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FMS student attends MDC camp


The Metropolitan Drug Commission recently hosted a weeklong camp for local “tween” girls ages 12-15, June 5 to 9 at the Knox County Health Department. The camp emphasized empowering communication skills, as well as pregnancy prevention education.

Farragut Middle School student Nicole Johnson attended the camp and was awarded “Great Effort” honors.

The camp was designed to build resiliency and communication skills in local middle school girls. Classes provided skills-based, developmentally appropriate training to build on the strengths of each girl to enhance self-esteem, decision-making and life skills.

On the first day of camp, the girls were taken to Riverplains Farm to participate in team-building activities utilizing horse therapy techniques with Dr. Angela Masini. Campers learned how to catch, groom and lead horses while learning about themselves at the same time. This unique psychotherapy approach offers adolescents a focus on responsibility, self-esteem, creative problem-solving, social skills and peer relationships.

Cynthia Hudson of the Knox Adolescent Pregnancy Prevention Initiative (K.A.P.P.I.) led workshops discussing Fetal Alcohol Syndrome, Shaken Baby Syndrome and Teen Body Image. Campers also tried on a 35-pound “empathy belly” and took home baby simulator dolls to experience the responsibilities of caring for a child. Knox County Health Department Nurse Practitioner Anita Blatnik discussed pregnancy prevention, sexually transmitted diseases and gave a tour of the women’s clinic.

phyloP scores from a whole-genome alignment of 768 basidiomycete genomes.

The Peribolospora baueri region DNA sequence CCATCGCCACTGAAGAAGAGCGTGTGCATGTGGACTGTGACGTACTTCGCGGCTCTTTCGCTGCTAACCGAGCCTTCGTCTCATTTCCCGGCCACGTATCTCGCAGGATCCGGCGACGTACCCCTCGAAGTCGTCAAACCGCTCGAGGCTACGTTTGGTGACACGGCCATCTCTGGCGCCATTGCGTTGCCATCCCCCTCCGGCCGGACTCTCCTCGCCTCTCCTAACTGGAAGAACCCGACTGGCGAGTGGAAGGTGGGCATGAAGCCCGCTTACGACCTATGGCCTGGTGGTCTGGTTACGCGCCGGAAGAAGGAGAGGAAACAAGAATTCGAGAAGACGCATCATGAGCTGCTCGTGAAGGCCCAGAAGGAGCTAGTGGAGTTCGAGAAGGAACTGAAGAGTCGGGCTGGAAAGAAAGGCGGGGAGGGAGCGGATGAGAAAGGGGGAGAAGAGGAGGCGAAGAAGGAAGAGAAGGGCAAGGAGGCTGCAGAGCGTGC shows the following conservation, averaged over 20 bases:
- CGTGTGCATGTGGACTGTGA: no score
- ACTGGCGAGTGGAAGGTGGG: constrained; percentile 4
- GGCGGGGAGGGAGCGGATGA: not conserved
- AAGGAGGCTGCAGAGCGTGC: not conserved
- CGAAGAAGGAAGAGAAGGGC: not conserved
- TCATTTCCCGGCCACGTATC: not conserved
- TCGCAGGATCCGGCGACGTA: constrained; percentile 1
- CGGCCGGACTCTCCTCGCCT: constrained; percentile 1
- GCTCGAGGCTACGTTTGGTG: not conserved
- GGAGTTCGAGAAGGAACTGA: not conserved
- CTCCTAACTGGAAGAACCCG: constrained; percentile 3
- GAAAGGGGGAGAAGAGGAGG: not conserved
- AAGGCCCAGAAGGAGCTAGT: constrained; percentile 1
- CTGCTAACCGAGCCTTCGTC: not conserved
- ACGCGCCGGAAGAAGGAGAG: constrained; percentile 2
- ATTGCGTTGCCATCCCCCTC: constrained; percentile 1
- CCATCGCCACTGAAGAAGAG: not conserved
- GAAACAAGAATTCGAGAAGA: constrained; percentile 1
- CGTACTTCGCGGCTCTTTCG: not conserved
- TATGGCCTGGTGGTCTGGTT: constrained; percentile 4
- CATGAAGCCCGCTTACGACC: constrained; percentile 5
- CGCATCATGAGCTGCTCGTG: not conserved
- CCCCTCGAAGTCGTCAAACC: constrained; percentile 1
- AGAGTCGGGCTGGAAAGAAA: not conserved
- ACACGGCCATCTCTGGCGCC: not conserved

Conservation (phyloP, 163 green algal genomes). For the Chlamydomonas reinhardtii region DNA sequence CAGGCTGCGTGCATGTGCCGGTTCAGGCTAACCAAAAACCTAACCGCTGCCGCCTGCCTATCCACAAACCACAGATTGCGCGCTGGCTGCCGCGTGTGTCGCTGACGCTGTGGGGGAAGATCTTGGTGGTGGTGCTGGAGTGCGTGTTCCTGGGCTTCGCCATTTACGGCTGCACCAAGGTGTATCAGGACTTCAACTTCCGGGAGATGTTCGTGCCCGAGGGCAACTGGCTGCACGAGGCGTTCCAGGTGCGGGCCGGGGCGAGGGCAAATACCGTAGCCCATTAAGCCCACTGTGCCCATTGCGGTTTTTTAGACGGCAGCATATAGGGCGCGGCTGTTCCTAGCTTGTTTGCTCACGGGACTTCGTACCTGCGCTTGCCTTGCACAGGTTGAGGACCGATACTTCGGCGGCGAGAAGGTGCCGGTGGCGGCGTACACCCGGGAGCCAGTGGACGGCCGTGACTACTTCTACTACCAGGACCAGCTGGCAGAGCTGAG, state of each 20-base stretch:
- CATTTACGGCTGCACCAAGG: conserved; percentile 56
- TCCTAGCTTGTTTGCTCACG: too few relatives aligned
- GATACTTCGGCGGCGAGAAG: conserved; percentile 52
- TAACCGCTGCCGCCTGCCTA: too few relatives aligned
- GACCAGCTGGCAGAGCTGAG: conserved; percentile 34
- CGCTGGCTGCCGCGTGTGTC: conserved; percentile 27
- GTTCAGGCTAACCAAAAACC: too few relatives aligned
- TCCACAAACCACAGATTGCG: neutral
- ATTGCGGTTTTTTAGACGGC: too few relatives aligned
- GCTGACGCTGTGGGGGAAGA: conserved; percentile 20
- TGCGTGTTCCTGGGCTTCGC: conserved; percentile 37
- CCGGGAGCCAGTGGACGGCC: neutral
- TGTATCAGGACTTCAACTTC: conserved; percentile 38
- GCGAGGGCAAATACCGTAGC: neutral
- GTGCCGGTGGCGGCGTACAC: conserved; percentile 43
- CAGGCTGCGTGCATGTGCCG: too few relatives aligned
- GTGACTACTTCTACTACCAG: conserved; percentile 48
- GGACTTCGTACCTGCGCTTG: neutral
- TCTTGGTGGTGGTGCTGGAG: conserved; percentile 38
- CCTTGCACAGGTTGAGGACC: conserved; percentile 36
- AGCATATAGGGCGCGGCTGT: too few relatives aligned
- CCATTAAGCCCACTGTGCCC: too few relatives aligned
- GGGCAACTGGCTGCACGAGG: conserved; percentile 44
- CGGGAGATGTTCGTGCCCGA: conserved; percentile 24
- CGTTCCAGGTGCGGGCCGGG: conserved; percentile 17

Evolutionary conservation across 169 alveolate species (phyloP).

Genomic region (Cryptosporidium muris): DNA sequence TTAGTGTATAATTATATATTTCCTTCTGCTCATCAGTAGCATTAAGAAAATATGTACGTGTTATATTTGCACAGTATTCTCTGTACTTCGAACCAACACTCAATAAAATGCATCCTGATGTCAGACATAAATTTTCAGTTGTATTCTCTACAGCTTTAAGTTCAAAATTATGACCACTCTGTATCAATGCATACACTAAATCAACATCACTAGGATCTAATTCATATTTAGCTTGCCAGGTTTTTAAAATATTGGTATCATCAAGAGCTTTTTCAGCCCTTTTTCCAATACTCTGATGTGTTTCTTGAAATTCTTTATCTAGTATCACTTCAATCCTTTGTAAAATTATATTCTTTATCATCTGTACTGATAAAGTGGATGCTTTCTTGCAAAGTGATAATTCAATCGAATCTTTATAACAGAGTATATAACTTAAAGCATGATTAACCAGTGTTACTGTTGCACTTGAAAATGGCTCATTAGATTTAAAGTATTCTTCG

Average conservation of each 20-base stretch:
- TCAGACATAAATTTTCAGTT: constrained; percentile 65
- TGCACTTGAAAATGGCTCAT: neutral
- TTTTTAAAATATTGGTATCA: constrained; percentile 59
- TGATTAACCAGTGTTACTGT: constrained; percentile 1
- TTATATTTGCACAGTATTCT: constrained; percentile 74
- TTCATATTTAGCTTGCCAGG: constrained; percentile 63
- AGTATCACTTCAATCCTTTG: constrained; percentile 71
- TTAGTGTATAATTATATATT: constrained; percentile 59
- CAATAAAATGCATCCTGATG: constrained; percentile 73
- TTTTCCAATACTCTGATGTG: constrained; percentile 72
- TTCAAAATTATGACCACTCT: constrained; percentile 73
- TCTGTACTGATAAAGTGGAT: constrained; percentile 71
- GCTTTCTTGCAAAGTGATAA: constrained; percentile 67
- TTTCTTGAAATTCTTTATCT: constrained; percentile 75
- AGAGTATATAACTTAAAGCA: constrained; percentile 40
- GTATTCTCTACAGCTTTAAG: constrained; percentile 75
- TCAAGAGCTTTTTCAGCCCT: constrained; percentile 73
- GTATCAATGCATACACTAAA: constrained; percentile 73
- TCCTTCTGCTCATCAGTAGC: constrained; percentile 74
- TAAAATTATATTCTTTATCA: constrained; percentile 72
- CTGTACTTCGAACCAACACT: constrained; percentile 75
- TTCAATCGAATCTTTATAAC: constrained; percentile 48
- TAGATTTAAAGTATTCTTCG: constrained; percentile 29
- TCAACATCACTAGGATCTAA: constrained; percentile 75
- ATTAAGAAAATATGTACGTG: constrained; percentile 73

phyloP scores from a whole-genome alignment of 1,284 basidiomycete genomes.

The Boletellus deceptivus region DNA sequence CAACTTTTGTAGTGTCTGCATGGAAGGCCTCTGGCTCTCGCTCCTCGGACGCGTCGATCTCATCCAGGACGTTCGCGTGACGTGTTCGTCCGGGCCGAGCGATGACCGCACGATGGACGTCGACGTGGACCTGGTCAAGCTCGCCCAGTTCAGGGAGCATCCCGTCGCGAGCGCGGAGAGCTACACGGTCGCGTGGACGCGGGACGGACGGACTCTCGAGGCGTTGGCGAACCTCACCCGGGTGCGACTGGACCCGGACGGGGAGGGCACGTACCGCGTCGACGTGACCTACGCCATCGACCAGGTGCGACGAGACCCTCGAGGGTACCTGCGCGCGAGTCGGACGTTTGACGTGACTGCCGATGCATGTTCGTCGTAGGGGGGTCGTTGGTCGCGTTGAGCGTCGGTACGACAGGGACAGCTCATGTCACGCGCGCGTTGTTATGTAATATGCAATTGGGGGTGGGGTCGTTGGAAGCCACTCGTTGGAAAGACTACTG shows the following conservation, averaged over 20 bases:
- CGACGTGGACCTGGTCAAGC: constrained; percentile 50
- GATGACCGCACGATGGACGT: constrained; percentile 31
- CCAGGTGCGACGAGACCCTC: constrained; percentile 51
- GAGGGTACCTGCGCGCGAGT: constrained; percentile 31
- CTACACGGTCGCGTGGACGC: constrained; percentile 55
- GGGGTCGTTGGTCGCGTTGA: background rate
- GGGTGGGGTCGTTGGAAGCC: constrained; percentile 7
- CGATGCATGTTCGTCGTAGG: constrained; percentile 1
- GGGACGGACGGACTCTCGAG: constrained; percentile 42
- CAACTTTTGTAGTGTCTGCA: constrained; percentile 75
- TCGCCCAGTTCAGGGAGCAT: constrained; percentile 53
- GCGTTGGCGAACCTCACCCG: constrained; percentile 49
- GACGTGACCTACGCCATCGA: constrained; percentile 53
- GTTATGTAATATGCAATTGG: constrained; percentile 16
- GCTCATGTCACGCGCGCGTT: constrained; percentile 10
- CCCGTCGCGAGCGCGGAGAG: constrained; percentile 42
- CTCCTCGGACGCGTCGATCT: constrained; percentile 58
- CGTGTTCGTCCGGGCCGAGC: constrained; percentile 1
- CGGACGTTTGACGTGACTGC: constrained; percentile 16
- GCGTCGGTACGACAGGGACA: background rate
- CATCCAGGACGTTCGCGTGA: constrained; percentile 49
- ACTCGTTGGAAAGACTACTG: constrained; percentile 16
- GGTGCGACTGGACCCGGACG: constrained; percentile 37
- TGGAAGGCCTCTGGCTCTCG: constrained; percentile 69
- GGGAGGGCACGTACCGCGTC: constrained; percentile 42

Campers practiced valuable life skills lessons through problem-solving exercises utilizing the evidenced-based Say It Straight program. SIS is a research-based education and training program that results in empowering communication skills and behaviors, increased self-awareness, positive relationships, and personal and social responsibility. The program utilizes a variety of teaching methods including discussion, role-playing, skill-building activities and interactive learning.

Each morning began with warm-up sessions that included line dancing, mambo and freestyle dance time. Afternoons ended with an arts and craft activity, including scrapbooking, journal time and decorating picture frames, tee shirts and tote bags.

As a special treat on the last day of camp, the young ladies were treated to lunch at the Time Warp Tea Room and makeovers at the Knoxville Institute of Hair Design and Cosmetology.

The camp was provided to students free of charge, made possible by funding from the East Tennessee Foundation, First Tennessee Bank and Community Prevention Initiative.

The Knox County Health Department provided use of their community Room. The Metropolitan Drug Commission is a non-profit organization whose mission is to mobilize all segments of our community to eliminate the illegal use and abuse of alcohol and other drugs. For more information, visit www.metrodrug.org or call 865-588-5550.

 

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